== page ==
Friday, 6 November 2009

Britain - All the Rage



I'm slightly apprehensive about this blog post. Will it result in hate mail? Furious comments? Total silence? We will see.
When I last lived in Britain, it seemed a gentle and tolerant country. People were textbook-polite, often friendly and helpful.

This is my second sojourn, and I have only been here 4 months. So maybe my impressions are wrong, or one-sided.

I would like to emphasize that in none of my examples have I been directly involved. I have no axe to grind. I see myself as a bystander in this country, not a particpant.


Almost every day, I see the most rage-filled exchanges between drivers who feel cut-up, slighted, or are simply furious about other cars. They hoot their horns, shake their fists, shout abuse out of the window.

I hear busdrivers getting angry with passengers for the smallest offense (like presenting their ticket upside-down.)

I observe people in supermarkets deliberately blocking other shoppers' access to the shelf and then furiously hissing at them when they complain.

People are losing their rags. Violence seems contantly under the surface.

I hear about people being deliberately humiliated by their bosses at work, building up hate fantasies.

I read about gay people getting beaten up in town centres.


"You'd find that everywhere", I hear you say. Maybe. But Britain used to be different. Politer. Nicer. Gentler.

Some years ago, the then Prime Minister, John Major propagated "A nation at ease with itself". Is this still true?






12 comments:

  1. Spot on observations. I think you are totally right - anger, rage even, is indeed bubbling under the surface. I see this myself in similar situations - almost a "get out of my way" attitude, or "I dare you to challenge me" belligerence. And it's not just alcohol-fuelled, I think it is an everyday occurence that could flare up at any moment.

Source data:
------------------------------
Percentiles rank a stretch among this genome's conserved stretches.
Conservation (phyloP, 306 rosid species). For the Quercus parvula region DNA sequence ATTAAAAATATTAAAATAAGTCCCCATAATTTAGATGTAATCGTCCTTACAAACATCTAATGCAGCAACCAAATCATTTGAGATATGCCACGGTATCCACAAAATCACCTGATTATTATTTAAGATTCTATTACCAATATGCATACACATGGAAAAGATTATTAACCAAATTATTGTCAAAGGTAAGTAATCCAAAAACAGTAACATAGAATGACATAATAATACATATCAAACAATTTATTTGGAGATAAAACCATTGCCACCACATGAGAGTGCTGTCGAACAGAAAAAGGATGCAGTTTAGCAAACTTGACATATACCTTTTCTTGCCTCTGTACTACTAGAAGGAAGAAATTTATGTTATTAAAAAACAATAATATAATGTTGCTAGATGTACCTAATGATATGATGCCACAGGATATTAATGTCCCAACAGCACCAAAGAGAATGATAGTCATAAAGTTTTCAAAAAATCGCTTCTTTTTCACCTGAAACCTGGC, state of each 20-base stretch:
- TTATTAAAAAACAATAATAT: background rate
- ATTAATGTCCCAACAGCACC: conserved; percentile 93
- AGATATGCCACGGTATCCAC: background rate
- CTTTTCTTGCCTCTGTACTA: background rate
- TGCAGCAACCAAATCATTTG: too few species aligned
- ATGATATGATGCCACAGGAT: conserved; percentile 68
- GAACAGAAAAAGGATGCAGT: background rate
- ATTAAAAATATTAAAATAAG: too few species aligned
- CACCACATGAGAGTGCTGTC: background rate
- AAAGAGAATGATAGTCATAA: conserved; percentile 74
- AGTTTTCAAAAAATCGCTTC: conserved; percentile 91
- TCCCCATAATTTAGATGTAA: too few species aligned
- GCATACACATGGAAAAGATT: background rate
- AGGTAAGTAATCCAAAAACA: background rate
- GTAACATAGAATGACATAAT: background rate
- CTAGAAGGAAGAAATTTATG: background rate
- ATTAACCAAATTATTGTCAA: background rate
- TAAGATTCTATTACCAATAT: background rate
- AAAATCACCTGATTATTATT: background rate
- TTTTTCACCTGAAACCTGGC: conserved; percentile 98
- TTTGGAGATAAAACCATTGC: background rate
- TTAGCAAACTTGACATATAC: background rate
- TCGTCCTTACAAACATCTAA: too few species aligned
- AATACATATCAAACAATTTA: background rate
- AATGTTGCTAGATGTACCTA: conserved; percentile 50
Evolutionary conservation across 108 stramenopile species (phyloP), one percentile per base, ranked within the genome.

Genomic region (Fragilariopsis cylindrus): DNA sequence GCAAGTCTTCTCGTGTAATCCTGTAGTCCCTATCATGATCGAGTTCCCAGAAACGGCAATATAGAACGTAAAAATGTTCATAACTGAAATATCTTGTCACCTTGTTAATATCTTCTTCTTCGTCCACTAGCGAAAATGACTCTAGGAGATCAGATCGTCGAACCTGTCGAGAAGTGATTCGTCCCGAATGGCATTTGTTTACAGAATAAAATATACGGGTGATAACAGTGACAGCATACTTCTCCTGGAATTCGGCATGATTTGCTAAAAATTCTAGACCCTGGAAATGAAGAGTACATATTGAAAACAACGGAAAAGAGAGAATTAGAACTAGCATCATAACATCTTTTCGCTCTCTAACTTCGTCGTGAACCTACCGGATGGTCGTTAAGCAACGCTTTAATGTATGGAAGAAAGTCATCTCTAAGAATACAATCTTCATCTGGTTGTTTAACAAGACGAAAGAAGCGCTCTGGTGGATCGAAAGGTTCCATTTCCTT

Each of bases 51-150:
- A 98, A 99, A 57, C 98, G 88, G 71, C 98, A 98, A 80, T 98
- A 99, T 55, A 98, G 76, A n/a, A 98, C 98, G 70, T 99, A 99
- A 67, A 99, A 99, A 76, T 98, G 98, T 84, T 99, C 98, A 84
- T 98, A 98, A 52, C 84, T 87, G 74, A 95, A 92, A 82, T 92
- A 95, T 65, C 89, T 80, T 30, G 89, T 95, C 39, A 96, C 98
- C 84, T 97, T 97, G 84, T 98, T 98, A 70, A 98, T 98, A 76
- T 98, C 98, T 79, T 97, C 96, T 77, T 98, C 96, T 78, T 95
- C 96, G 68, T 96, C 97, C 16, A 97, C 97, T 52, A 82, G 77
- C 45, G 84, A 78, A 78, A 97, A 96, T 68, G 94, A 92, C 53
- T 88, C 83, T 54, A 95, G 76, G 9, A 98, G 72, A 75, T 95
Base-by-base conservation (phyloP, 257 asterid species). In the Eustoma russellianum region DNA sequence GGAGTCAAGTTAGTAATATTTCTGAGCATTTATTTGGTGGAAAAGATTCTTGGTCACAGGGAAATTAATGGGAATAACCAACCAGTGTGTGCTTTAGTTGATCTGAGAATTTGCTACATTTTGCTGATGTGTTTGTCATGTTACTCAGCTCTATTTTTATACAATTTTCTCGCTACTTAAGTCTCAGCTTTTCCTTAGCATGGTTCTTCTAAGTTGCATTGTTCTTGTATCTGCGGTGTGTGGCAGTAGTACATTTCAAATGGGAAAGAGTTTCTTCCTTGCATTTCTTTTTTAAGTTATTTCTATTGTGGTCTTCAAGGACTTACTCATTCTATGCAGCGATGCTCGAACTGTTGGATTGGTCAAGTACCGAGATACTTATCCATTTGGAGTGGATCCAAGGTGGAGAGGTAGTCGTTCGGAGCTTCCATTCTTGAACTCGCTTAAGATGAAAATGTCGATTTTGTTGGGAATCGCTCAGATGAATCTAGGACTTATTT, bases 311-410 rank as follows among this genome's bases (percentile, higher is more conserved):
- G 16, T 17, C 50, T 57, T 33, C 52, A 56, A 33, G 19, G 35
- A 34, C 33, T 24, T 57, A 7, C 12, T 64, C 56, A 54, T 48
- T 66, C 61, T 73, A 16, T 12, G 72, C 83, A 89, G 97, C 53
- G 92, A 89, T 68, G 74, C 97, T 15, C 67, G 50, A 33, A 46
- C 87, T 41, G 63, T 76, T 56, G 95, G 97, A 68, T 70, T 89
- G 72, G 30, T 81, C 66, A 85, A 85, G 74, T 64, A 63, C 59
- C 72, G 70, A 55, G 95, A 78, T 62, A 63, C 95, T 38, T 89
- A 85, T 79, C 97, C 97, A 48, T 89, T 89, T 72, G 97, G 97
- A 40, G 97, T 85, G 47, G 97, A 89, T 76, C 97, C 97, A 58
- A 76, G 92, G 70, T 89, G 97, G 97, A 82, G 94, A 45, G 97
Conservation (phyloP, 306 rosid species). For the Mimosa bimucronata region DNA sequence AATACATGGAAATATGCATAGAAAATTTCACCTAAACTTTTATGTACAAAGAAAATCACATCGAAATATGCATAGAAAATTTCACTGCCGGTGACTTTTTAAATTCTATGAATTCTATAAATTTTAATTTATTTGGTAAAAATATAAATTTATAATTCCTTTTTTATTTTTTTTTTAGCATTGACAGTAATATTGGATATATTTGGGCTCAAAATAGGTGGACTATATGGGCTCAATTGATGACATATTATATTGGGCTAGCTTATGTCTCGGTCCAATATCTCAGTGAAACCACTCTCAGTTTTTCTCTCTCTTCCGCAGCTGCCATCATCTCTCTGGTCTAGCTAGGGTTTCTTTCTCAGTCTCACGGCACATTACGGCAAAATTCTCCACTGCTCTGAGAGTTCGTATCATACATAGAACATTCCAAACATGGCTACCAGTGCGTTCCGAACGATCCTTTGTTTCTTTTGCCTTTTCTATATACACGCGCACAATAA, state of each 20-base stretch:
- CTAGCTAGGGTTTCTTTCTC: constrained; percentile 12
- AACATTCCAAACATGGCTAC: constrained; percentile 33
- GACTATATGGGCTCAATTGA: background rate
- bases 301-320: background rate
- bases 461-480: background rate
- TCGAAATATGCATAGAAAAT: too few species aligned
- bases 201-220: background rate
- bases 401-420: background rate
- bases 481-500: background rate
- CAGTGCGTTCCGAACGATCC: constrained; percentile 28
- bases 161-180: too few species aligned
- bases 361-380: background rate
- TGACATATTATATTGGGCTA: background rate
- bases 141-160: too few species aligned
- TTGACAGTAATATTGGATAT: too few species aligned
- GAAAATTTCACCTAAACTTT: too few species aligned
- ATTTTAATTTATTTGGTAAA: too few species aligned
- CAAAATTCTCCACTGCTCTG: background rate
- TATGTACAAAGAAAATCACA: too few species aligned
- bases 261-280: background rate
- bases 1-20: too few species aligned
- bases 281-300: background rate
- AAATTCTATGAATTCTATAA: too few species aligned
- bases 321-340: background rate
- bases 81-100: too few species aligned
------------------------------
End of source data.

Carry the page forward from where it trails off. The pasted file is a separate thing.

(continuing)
I wonder about the causes - but would like to suggest dissatisfaction with one's lot is a root cause. Unhappiness if you like. Most people in the UK have it pretty tough, don't want to admit it, such is their pride, maybe the rage is a result of supressed feelings of resentment. My musings for what they are worth.

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  2. This makes me very sad...
    As a teacher I deal with many parents, who like to constantly tell me how to do my job properly and how I should do as 'they' say. I sometimes see the 'passed on' anger in the eyes and voices of some of the small children I teach and I fear for their futures... as they are not going to make it better.
    I have had an up and down life, with some violence, but I rose above that and became a constructive memeber of society. My lot is OK - could be better, could be worse - if I used that as an excuse for any outbursts of anger and frustration, that would be a very, very poor one.

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  3. I go back and forth between Finland, Sweden and the UK quite a bit, and I think UK is the friendliest of the three. By a country mile. And as you know I'm not British, not at all.